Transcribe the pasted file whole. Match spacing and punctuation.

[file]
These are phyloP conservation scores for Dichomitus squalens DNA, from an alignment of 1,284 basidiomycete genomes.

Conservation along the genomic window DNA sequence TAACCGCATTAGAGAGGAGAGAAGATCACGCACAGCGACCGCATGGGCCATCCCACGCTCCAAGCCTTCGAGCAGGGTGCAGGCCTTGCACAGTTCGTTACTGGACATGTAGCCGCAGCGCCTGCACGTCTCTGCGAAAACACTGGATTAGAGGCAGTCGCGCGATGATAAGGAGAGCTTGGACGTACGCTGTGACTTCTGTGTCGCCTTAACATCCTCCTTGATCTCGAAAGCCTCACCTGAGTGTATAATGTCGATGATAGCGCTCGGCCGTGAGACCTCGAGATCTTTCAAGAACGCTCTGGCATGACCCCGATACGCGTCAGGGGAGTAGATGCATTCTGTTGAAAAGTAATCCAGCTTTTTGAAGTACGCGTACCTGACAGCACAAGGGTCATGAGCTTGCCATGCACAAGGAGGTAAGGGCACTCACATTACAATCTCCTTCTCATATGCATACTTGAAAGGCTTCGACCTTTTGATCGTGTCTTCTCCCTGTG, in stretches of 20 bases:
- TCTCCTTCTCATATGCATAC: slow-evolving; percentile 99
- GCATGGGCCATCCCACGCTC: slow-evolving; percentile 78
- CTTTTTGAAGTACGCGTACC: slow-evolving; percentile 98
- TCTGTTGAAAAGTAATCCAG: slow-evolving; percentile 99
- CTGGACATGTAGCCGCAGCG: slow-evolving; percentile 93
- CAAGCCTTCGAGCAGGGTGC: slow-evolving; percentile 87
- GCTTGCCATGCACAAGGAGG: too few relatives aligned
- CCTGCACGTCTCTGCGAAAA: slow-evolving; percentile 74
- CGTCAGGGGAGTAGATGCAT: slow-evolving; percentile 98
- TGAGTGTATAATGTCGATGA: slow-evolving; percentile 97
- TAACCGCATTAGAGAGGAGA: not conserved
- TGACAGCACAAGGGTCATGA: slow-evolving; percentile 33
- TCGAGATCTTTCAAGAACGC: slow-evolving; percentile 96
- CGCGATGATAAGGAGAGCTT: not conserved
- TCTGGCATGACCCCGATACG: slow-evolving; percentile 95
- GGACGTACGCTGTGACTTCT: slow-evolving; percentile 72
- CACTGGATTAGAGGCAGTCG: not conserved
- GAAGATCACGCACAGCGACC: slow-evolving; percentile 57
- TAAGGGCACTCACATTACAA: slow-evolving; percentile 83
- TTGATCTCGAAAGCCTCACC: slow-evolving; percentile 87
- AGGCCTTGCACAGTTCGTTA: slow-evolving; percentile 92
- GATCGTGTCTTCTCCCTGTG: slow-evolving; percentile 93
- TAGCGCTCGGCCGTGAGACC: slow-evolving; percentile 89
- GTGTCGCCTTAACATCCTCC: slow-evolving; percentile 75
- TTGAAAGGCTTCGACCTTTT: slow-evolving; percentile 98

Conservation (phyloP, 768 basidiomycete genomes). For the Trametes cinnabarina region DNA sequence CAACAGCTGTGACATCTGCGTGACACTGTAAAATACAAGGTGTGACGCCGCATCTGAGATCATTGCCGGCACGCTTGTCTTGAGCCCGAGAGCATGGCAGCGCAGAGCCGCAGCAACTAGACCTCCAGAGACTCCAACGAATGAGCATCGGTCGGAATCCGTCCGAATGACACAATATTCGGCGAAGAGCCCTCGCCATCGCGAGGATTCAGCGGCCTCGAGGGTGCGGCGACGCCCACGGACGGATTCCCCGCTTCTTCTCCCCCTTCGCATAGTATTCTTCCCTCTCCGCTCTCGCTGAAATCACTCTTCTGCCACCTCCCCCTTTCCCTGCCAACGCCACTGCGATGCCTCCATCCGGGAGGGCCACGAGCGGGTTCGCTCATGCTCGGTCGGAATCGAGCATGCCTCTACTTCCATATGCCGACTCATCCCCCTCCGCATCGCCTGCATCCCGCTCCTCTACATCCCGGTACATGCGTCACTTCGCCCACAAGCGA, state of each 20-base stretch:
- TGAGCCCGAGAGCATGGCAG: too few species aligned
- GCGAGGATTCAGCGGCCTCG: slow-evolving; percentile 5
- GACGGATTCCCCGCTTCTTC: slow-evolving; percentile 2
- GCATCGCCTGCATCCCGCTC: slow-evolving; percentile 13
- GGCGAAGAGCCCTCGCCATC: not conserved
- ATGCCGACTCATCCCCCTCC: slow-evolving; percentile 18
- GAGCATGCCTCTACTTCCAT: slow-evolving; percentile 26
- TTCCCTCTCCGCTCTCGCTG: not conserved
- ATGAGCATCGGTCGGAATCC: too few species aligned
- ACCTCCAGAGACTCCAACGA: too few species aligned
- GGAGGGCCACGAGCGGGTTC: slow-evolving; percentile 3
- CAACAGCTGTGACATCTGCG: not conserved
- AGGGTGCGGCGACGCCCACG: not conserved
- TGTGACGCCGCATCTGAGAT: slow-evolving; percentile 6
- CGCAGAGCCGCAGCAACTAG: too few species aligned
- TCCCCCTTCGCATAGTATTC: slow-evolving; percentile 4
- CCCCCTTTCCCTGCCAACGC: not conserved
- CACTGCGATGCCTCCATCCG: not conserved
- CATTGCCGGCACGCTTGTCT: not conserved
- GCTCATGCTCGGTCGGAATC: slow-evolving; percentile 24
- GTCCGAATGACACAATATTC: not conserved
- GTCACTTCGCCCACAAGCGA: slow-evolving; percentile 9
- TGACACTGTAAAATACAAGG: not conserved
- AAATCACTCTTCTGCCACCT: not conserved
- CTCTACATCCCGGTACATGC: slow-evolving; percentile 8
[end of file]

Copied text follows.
These are phyloP conservation scores for Dichomitus squalens DNA, from an alignment of 1,284 basidiomycete genomes.

Conservation along the genomic window DNA sequence TAACCGCATTAGAGAGGAGAGAAGATCACGCACAGCGACCGCATGGGCCATCCCACGCTCCAAGCCTTCGAGCAGGGTGCAGGCCTTGCACAGTTCGTTACTGGACATGTAGCCGCAGCGCCTGCACGTCTCTGCGAAAACACTGGATTAGAGGCAGTCGCGCGATGATAAGGAGAGCTTGGACGTACGCTGTGACTTCTGTGTCGCCTTAACATCCTCCTTGATCTCGAAAGCCTCACCTGAGTGTATAATGTCGATGATAGCGCTCGGCCGTGAGACCTCGAGATCTTTCAAGAACGCTCTGGCATGACCCCGATACGCGTCAGGGGAGTAGATGCATTCTGTTGAAAAGTAATCCAGCTTTTTGAAGTACGCGTACCTGACAGCACAAGGGTCATGAGCTTGCCATGCACAAGGAGGTAAGGGCACTCACATTACAATCTCCTTCTCATATGCATACTTGAAAGGCTTCGACCTTTTGATCGTGTCTTCTCCCTGTG, in stretches of 20 bases:
- TCTCCTTCTCATATGCATAC: slow-evolving; percentile 99
- GCATGGGCCATCCCACGCTC: slow-evolving; percentile 78
- CTTTTTGAAGTACGCGTACC: slow-evolving; percentile 98
- TCTGTTGAAAAGTAATCCAG: slow-evolving; percentile 99
- CTGGACATGTAGCCGCAGCG: slow-evolving; percentile 93
- CAAGCCTTCGAGCAGGGTGC: slow-evolving; percentile 87
- GCTTGCCATGCACAAGGAGG: too few relatives aligned
- CCTGCACGTCTCTGCGAAAA: slow-evolving; percentile 74
- CGTCAGGGGAGTAGATGCAT: slow-evolving; percentile 98
- TGAGTGTATAATGTCGATGA: slow-evolving; percentile 97
- TAACCGCATTAGAGAGGAGA: not conserved
- TGACAGCACAAGGGTCATGA: slow-evolving; percentile 33
- TCGAGATCTTTCAAGAACGC: slow-evolving; percentile 96
- CGCGATGATAAGGAGAGCTT: not conserved
- TCTGGCATGACCCCGATACG: slow-evolving; percentile 95
- GGACGTACGCTGTGACTTCT: slow-evolving; percentile 72
- CACTGGATTAGAGGCAGTCG: not conserved
- GAAGATCACGCACAGCGACC: slow-evolving; percentile 57
- TAAGGGCACTCACATTACAA: slow-evolving; percentile 83
- TTGATCTCGAAAGCCTCACC: slow-evolving; percentile 87
- AGGCCTTGCACAGTTCGTTA: slow-evolving; percentile 92
- GATCGTGTCTTCTCCCTGTG: slow-evolving; percentile 93
- TAGCGCTCGGCCGTGAGACC: slow-evolving; percentile 89
- GTGTCGCCTTAACATCCTCC: slow-evolving; percentile 75
- TTGAAAGGCTTCGACCTTTT: slow-evolving; percentile 98

Conservation (phyloP, 768 basidiomycete genomes). For the Trametes cinnabarina region DNA sequence CAACAGCTGTGACATCTGCGTGACACTGTAAAATACAAGGTGTGACGCCGCATCTGAGATCATTGCCGGCACGCTTGTCTTGAGCCCGAGAGCATGGCAGCGCAGAGCCGCAGCAACTAGACCTCCAGAGACTCCAACGAATGAGCATCGGTCGGAATCCGTCCGAATGACACAATATTCGGCGAAGAGCCCTCGCCATCGCGAGGATTCAGCGGCCTCGAGGGTGCGGCGACGCCCACGGACGGATTCCCCGCTTCTTCTCCCCCTTCGCATAGTATTCTTCCCTCTCCGCTCTCGCTGAAATCACTCTTCTGCCACCTCCCCCTTTCCCTGCCAACGCCACTGCGATGCCTCCATCCGGGAGGGCCACGAGCGGGTTCGCTCATGCTCGGTCGGAATCGAGCATGCCTCTACTTCCATATGCCGACTCATCCCCCTCCGCATCGCCTGCATCCCGCTCCTCTACATCCCGGTACATGCGTCACTTCGCCCACAAGCGA, state of each 20-base stretch:
- TGAGCCCGAGAGCATGGCAG: too few species aligned
- GCGAGGATTCAGCGGCCTCG: slow-evolving; percentile 5
- GACGGATTCCCCGCTTCTTC: slow-evolving; percentile 2
- GCATCGCCTGCATCCCGCTC: slow-evolving; percentile 13
- GGCGAAGAGCCCTCGCCATC: not conserved
- ATGCCGACTCATCCCCCTCC: slow-evolving; percentile 18
- GAGCATGCCTCTACTTCCAT: slow-evolving; percentile 26
- TTCCCTCTCCGCTCTCGCTG: not conserved
- ATGAGCATCGGTCGGAATCC: too few species aligned
- ACCTCCAGAGACTCCAACGA: too few species aligned
- GGAGGGCCACGAGCGGGTTC: slow-evolving; percentile 3
- CAACAGCTGTGACATCTGCG: not conserved
- AGGGTGCGGCGACGCCCACG: not conserved
- TGTGACGCCGCATCTGAGAT: slow-evolving; percentile 6
- CGCAGAGCCGCAGCAACTAG: too few species aligned
- TCCCCCTTCGCATAGTATTC: slow-evolving; percentile 4
- CCCCCTTTCCCTGCCAACGC: not conserved
- CACTGCGATGCCTCCATCCG: not conserved
- CATTGCCGGCACGCTTGTCT: not conserved
- GCTCATGCTCGGTCGGAATC: slow-evolving; percentile 24
- GTCCGAATGACACAATATTC: not conserved
- GTCACTTCGCCCACAAGCGA: slow-evolving; percentile 9
- TGACACTGTAAAATACAAGG: not conserved
- AAATCACTCTTCTGCCACCT: not conserved
- CTCTACATCCCGGTACATGC: slow-evolving; percentile 8